The Foreign and Commonwealth Office (FCO) advise against all travel to:
- the Darfur states
- the Abyei Region
- South Kordofan and Blue Nile states
- the southern area of West Kordofan state that was previously part of South Kordofan, as shown on the map
- within 50km of the border with South Sudan in White Nile and Sennar states
- within 200km of the border with Libya
The FCO advise against all but essential travel to:
- within 100km of the border with Egypt in areas west of the Nile Valley
- within 20km of the border with Eritrea
- areas of North Kordofan and West Kordofan states south of the Kost-El Obeid-En Nahud road
Sporadic protests have led to a state of emergency and curfews being imposed in several towns and cities across Sudan. In Khartoum, the areas around Omdurman, Haj Yousif and Souq Al-Arabi have seen the most regular protests and security operations, but demonstrations have occurred sporadically across the city, particularly following Friday prayers. Live ammunition and tear gas have been used against protestors on occasion. You should avoid protests or large gatherings, observe local curfews and follow the instructions of the relevant authorities. You’re advised to: limit travel, including within/around cities; seek information on the situation in districts you propose travelling to or through before departing; and identify and remain in a place of safety if local circumstances dictate.
The government of Sudan has declared an outbreak of Chikungunya in the east of Sudan (especially Kassala). There have also been reports of cases in other parts of Sudan. See Health
On a number of occasions in 2018, there have been shortages of fuel throughout Sudan including in Khartoum. At times these have led to very long queues (several hours or even overnight) at petrol stations (which regularly run dry) and rationing of the commercial supply. Earlier in the year, the shortages had knock on effects, including availability of services and some basic food items. There have been some violent incidents at petrol stations. If you need to travel by road, consider how you will get fuel during your journey and whether you have sufficient fuel for your return trip.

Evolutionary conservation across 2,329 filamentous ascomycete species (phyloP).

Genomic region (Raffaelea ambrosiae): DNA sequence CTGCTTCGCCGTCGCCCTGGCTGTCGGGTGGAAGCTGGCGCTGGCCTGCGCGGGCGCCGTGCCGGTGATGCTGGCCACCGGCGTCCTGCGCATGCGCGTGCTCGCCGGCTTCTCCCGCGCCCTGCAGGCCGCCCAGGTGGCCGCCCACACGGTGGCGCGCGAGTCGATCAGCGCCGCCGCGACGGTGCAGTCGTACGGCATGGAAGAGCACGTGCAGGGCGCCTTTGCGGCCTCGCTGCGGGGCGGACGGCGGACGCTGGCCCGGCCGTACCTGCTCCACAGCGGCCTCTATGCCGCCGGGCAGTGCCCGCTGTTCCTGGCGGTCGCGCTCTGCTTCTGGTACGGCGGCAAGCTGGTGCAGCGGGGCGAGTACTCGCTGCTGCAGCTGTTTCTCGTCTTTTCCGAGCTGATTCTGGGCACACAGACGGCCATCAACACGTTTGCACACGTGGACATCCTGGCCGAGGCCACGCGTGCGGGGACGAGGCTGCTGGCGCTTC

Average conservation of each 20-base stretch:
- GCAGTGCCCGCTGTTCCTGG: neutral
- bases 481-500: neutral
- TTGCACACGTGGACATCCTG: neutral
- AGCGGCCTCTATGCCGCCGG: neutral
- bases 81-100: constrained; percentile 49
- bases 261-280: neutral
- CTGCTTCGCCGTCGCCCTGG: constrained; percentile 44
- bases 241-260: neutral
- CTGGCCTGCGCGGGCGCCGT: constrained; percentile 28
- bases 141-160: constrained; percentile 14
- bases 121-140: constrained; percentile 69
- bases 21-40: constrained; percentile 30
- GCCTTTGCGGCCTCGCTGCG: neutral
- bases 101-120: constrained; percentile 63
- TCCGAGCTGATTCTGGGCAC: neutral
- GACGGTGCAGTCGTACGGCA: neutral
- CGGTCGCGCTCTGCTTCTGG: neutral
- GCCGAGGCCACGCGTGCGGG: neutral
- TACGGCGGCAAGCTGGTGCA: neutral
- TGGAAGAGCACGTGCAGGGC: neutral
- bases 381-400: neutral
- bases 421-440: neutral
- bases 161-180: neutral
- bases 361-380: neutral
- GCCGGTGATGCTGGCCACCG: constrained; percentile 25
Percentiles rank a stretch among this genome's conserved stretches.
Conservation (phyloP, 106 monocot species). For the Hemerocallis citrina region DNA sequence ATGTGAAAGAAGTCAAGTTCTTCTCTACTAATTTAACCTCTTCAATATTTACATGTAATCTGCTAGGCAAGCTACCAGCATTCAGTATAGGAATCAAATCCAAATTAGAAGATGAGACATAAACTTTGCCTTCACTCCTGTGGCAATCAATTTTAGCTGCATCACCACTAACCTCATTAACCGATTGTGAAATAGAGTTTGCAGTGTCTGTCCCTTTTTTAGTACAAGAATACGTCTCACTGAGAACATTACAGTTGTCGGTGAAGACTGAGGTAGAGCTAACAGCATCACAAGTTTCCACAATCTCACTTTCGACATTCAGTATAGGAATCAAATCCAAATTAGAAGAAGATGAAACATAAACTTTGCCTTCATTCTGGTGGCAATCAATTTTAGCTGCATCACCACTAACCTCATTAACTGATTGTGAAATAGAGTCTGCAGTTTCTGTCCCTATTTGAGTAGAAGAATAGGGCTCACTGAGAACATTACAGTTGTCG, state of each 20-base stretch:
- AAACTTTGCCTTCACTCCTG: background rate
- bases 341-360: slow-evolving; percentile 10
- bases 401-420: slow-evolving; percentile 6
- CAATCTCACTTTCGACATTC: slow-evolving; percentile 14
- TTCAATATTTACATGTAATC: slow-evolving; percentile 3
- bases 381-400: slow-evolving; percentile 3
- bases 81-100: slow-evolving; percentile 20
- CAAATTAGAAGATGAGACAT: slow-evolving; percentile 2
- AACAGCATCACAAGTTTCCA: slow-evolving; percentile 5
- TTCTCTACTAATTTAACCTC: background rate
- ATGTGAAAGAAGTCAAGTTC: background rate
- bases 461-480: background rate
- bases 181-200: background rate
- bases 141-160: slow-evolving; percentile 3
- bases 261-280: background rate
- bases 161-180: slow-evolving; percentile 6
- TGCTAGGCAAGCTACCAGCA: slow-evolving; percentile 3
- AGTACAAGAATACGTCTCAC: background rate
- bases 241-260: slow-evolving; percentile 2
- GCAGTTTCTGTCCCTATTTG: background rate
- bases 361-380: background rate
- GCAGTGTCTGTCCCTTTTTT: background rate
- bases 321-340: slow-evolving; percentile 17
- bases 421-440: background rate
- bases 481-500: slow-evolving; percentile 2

Since early January 2018 there have been sporadic protests against increases in the price of basic goods in a number of locations across Sudan, particularly in West Darfur, Wad Madani, the Omdurman and Bahri areas of Khartoum, and around the University of Khartoum. While these are not targeting the international community, tear gas and force have been used to subdue some protests. You should exercise vigilance and avoid large crowds or demonstrations.
On 30 December 2017, President Omar Al Bashir announced a state of emergency in the states of Kassala and North Kordofan, which remains in place. States of emergency give the authorities increased powers of arrest in these areas. On 5 January 2018, the Government of Sudan announced that the border between Sudan and Eritrea had been closed and the Rapid Support Forces had been deployed to the area. The border remains closed.
Terrorists are likely to try to carry out attacks in Sudan. Attacks could be indiscriminate, including in places frequented by expatriates and foreign travellers. See Terrorism
The British Embassy no longer registers British nationals in Sudan and the capacity of the British Embassy to help in times of crisis may be limited. You should consider your own travel arrangements carefully and make sure you have up-to-date travel documents and visas in case you need to leave at short notice. In case of a crisis this page outlines the precautions you should take and the help and support the British Embassy can provide.
If you’re abroad and you need emergency help from the UK government, contact the nearest British embassy, consulate or high commission.
The Overseas Business Risk service offers information and advice for British companies operating overseas on how to manage political, economic, and business security-related risks.
Take out comprehensive travel and medical insurance before you travel.